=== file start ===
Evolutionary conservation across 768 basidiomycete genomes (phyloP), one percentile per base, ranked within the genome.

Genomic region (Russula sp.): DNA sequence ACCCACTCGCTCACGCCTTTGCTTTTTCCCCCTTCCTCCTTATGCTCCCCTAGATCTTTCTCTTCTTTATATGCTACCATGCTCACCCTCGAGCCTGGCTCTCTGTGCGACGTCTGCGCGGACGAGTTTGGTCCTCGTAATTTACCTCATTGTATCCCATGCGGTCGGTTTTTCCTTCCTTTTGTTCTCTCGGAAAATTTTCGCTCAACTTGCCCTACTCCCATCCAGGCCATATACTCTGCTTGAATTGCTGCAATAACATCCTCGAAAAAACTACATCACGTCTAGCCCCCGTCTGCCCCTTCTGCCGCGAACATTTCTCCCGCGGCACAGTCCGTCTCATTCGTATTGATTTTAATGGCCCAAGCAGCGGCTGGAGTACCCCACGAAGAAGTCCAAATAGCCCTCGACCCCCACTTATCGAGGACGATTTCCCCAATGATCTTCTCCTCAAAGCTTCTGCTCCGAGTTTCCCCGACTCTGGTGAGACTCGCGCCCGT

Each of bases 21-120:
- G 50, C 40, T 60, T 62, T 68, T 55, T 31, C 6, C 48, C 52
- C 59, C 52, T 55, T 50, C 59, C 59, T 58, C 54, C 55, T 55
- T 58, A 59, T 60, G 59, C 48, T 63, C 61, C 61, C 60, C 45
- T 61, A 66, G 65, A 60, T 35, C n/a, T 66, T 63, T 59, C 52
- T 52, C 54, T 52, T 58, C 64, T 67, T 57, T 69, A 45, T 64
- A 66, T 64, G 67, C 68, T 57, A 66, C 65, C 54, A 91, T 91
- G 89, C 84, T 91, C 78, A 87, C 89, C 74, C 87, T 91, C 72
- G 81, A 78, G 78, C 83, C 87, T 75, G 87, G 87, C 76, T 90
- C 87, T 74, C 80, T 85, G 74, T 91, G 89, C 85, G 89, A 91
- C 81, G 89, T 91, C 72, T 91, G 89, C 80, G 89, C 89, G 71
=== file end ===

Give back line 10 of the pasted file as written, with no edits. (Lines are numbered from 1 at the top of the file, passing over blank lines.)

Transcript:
- G 89, C 84, T 91, C 78, A 87, C 89, C 74, C 87, T 91, C 72